I haven't voted yet, but I will post some comments about the general topic of training to improve skills. My suggestions may not be realistic, as they may be too difficult to implement to be justified. Maybe some ideas will be helpful.
It would be nice to have training for several different shots. For example, there could be a training session to work on drop shots, which would start like a warm-up, but the CPU would just hit shots, increasing in speed and difficulty, that the human player would try to get to and return with a drop shot. In addition to the current visual aid, there could be a graphic that would appear, representative of the controls chosen for shots (keyboard, joystick, whatever), that would show exactly what buttons to press and when; the visual aid of the buttons could be used during the part of running to the ball and the making of the shot or could just be used for the part of making the shot. This way, by copying the displayed controls (showing when and for how long to press the controls as well as which ones to press), the player could be trained to correct errors. Also, if the shot fails because the player was out of position, pressed the shot controls at the wrong time, or pressed the wrong controls, a replay could appear following the error displaying, side-by-side or with a ghosted (semi-transparent) overlay, where the replay would show the controls that the human player used juxtaposed with or overlaid with the proper movement and shot strikes (keypresses, or whatever).
If you wanted to combine this with a mini-game, then I guess you would have a target for the ball to hit, such that, using the example above, a drop shot, when hit properly, would have to bounce on this target on the returner's side of the net. This way, there would be a goal not only of hitting a proper drop shot but also of positioning the drop shot precisely. So, once the player is in the proper position to hit the drop shot, there would have to be enough time to apply direction so that the ball would be "dropped" onto the target. This is an advanced skill, but it is important as it can make all the difference between a drop shot winner and a careless drop shot that is easily returned (or between a ball that is in and a ball that is out).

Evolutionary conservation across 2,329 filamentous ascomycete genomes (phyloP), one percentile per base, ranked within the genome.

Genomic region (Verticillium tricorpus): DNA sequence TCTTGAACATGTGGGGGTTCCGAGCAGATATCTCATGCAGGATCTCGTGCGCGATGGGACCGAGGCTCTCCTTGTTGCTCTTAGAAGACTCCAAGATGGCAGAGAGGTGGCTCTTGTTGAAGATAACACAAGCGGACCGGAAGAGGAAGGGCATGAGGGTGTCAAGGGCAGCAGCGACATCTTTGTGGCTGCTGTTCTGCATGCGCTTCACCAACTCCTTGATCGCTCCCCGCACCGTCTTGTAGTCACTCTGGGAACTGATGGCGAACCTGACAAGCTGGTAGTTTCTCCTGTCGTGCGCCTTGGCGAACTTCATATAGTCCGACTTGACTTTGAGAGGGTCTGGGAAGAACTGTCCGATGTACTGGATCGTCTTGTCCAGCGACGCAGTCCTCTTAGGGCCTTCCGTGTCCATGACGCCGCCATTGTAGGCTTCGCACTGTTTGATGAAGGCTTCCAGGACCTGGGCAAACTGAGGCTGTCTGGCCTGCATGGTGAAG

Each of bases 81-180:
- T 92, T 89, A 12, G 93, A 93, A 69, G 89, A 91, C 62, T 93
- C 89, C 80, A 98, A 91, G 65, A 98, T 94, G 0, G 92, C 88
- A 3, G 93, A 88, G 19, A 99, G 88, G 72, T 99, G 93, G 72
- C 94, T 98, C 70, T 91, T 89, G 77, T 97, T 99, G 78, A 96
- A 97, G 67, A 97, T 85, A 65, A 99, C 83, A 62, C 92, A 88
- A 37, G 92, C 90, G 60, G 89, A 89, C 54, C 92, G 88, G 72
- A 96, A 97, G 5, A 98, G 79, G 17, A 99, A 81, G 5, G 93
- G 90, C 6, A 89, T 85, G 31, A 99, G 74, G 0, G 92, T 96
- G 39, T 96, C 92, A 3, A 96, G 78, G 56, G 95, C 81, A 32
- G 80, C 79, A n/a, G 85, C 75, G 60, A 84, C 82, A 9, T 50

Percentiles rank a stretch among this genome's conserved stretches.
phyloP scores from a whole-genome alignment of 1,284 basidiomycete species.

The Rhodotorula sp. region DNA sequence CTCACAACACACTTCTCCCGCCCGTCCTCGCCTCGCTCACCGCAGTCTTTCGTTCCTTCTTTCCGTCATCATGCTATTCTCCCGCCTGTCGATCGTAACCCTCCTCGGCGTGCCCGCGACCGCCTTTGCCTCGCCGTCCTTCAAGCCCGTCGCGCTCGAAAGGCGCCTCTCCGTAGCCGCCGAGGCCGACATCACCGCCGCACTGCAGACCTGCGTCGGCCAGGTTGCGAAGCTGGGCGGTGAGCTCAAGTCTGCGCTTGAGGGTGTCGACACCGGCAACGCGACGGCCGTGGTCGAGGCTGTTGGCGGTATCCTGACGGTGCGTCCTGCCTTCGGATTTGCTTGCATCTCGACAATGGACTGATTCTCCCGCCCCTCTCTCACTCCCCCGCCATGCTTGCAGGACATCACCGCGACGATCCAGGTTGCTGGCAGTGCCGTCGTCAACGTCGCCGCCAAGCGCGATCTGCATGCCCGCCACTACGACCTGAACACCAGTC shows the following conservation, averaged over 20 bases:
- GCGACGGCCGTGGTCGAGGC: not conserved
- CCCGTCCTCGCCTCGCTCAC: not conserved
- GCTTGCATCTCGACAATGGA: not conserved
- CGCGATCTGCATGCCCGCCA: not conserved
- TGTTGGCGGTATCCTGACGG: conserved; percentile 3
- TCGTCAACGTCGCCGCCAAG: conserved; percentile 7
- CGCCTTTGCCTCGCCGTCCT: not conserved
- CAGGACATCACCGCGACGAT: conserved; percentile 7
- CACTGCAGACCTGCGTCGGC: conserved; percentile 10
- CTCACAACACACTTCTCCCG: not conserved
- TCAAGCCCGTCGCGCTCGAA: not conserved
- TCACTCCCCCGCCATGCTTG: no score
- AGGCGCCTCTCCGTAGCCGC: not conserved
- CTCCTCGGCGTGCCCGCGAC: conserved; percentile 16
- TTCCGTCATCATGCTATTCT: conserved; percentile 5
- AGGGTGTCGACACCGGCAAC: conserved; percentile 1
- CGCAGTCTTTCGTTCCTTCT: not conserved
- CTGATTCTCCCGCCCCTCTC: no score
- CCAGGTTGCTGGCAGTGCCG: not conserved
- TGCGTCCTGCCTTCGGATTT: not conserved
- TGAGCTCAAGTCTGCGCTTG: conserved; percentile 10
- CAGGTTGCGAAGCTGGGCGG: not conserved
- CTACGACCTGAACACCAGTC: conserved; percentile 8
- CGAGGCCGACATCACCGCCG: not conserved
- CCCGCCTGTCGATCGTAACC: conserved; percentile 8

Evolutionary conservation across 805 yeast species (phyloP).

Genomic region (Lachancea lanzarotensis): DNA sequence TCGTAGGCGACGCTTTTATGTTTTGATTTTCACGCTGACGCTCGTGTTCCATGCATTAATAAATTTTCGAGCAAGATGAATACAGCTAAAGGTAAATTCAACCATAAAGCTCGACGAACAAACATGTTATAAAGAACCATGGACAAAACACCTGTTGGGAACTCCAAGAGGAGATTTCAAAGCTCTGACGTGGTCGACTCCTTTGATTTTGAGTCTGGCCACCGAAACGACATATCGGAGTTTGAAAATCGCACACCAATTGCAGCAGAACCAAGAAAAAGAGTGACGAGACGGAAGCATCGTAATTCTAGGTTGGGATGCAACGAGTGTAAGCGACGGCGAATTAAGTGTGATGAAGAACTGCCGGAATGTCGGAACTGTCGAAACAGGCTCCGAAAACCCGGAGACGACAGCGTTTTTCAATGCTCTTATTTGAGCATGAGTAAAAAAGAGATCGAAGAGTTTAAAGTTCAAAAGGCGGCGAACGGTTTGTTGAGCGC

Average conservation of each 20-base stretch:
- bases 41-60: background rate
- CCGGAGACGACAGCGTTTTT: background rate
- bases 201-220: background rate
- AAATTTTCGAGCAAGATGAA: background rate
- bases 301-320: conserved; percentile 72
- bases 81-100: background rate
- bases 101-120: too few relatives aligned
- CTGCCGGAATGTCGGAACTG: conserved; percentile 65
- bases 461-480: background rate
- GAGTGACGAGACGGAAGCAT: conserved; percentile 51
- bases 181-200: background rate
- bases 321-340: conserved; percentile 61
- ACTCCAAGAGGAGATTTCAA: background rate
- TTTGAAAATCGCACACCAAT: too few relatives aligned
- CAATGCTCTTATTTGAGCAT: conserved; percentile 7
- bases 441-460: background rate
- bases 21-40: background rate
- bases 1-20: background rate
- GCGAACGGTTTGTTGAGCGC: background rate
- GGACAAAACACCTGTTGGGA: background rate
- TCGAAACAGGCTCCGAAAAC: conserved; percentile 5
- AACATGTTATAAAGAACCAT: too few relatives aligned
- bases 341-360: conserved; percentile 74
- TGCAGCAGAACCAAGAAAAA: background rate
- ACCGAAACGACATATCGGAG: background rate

I think that the use of targets and such may work well for serves and for other types of shots, such as accelerated shots. For those types of shots, the CPU player could hit the ball to the human player and there could be an indicator showing where the human player is to hit the ball. As above, a replay showing positioning and shot errors, along with the proper technique, could appear following any mistakes, by which the human player could improve. The CPU shots could start off very soft and directly to the human player, but increase in speed and distance from the human player as the human player became proficient with the more basic returns.
Rather than just having the visual aid showing what controls to apply during the shot attempt, there could be an indicator, either just a circle that moves along the court for the player to remain centered in, or an overlay (semi-transparent) of the human player that the player is to track, such that the visual aid image and the human's player, with proper technique, appear as moving together and can only be distinguished by the overlay, where the human player is seen through the overlay of the visual aid.